I don’t link to Daring Fireball often, because nearly all of you subscribe, but this deserves it. Gruber is absolutely right—Daring Fireball: Twitter’s new OAuth policy for third-party applications is a shit sandwich:
I can’t think of any reason why Twitter would force native apps through OAuth other than to create a hurdle that steers users toward Twitter’s own official native clients. Because Twitter’s official clients aren’t going to force users to jump through OAuth to authenticate — they’re still going to simply ask for your username and password in a simple native dialog box.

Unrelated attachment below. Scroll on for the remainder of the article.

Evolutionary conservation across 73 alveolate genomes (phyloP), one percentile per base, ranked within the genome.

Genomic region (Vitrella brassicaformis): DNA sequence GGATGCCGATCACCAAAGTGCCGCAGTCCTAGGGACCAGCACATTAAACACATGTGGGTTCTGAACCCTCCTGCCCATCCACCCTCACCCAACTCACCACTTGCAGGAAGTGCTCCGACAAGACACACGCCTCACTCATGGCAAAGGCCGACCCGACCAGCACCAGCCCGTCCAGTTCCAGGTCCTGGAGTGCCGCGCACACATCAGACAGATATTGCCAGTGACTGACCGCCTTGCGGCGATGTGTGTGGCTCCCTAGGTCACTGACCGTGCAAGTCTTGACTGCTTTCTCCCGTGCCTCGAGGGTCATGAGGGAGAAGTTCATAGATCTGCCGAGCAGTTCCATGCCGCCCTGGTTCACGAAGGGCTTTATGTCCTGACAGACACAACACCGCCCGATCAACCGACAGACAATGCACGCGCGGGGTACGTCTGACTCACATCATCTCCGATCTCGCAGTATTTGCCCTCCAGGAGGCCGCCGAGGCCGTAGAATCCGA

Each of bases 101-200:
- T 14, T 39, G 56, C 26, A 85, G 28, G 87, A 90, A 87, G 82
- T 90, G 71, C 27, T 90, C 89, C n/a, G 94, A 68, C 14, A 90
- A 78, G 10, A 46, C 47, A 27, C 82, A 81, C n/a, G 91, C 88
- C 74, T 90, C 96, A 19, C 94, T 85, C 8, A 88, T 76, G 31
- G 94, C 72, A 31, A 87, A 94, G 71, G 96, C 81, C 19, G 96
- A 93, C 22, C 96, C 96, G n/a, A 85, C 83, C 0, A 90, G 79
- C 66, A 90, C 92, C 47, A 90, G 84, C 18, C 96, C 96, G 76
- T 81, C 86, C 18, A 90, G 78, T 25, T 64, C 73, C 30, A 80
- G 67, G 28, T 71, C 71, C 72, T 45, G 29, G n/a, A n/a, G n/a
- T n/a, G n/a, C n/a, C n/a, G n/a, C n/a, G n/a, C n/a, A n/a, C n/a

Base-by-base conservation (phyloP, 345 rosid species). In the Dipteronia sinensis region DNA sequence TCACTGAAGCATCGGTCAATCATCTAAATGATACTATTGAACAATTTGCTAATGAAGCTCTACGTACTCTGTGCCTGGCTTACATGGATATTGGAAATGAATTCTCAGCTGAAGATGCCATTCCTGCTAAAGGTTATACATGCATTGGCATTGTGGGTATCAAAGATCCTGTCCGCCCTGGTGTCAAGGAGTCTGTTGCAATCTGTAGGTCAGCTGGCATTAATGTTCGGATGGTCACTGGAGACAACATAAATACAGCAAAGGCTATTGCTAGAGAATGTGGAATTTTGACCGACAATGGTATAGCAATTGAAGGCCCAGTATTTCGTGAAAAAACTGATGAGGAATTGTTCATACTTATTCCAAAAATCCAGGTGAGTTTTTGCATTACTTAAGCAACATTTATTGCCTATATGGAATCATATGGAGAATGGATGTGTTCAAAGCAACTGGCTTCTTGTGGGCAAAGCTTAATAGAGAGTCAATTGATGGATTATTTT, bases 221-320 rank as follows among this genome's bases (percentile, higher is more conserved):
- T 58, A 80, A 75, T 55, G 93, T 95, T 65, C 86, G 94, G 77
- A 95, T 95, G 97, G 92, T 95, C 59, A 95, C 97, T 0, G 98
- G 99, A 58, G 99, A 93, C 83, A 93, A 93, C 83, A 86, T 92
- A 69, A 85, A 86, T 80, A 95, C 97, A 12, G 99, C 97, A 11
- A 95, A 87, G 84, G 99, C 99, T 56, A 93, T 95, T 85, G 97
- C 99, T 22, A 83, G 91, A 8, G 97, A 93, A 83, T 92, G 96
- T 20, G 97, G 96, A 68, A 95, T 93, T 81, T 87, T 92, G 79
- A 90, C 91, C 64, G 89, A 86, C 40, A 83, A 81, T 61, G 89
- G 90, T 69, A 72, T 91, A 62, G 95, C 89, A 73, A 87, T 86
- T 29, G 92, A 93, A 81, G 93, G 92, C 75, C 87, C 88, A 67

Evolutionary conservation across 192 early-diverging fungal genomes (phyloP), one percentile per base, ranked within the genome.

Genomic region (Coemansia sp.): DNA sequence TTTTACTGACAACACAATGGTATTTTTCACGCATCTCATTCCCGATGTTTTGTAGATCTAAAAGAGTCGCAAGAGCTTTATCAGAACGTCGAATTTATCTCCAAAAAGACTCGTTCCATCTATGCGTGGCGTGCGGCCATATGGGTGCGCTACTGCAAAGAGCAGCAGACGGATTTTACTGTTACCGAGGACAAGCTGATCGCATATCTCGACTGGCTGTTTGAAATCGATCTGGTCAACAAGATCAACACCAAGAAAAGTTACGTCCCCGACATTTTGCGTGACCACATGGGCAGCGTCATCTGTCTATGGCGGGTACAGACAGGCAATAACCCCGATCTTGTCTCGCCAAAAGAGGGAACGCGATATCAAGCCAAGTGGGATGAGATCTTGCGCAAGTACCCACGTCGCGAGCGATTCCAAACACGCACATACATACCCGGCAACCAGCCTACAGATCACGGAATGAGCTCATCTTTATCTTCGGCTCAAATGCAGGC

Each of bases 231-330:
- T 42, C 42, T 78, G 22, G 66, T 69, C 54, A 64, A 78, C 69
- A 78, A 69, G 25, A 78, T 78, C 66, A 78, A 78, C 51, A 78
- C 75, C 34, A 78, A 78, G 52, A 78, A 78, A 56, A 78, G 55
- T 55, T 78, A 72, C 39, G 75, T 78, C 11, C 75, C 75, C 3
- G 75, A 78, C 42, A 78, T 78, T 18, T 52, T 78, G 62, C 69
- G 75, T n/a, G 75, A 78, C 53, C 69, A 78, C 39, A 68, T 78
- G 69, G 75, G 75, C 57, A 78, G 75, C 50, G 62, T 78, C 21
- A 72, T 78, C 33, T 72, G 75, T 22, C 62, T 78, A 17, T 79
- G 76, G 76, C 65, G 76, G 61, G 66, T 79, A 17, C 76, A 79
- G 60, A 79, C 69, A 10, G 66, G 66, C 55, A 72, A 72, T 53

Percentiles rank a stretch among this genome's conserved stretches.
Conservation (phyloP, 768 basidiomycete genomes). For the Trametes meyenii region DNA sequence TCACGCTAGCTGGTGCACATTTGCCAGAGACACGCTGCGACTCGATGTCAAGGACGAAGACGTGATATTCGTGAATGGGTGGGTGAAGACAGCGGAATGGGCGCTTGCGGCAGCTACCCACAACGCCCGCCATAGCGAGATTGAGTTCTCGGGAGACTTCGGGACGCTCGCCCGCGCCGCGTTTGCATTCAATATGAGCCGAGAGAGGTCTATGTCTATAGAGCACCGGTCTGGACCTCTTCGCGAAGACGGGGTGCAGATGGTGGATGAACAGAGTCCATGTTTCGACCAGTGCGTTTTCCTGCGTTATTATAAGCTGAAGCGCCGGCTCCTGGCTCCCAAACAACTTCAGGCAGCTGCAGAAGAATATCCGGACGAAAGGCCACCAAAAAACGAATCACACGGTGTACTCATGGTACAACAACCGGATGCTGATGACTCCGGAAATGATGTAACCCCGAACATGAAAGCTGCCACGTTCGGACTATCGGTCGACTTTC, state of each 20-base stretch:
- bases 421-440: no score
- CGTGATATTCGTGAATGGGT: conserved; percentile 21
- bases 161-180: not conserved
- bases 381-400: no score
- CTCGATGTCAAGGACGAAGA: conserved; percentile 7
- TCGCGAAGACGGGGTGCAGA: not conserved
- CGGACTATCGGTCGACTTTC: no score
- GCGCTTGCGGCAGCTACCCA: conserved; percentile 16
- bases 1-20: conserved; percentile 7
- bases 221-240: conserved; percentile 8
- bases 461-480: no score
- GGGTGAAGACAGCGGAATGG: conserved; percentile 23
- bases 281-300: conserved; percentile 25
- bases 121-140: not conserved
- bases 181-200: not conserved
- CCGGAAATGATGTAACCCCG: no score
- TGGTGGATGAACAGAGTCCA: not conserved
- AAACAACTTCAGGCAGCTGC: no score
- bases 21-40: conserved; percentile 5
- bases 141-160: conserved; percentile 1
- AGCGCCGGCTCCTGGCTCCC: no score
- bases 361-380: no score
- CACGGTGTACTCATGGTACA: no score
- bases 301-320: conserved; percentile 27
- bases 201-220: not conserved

I love Twitter as a service, but what’s becoming clear is management doesn’t have a clear idea for what Twitter is and where they’re heading. As a result, they’re stepping on third-party developers’ toes for no good reason.
The only good explanation for this that I can see is Twitter wants all of their users using first-party applications, like Twitter’s iPhone application, so they can begin advertising to them like a normal web service. Too bad; there’s serious potential for making money using other, less annoying options.
They either don’t know how to make decent revenue by taking advantage of Twitter as a communications utility, or simply don’t think it’s possible. Either way, that’s disappointing.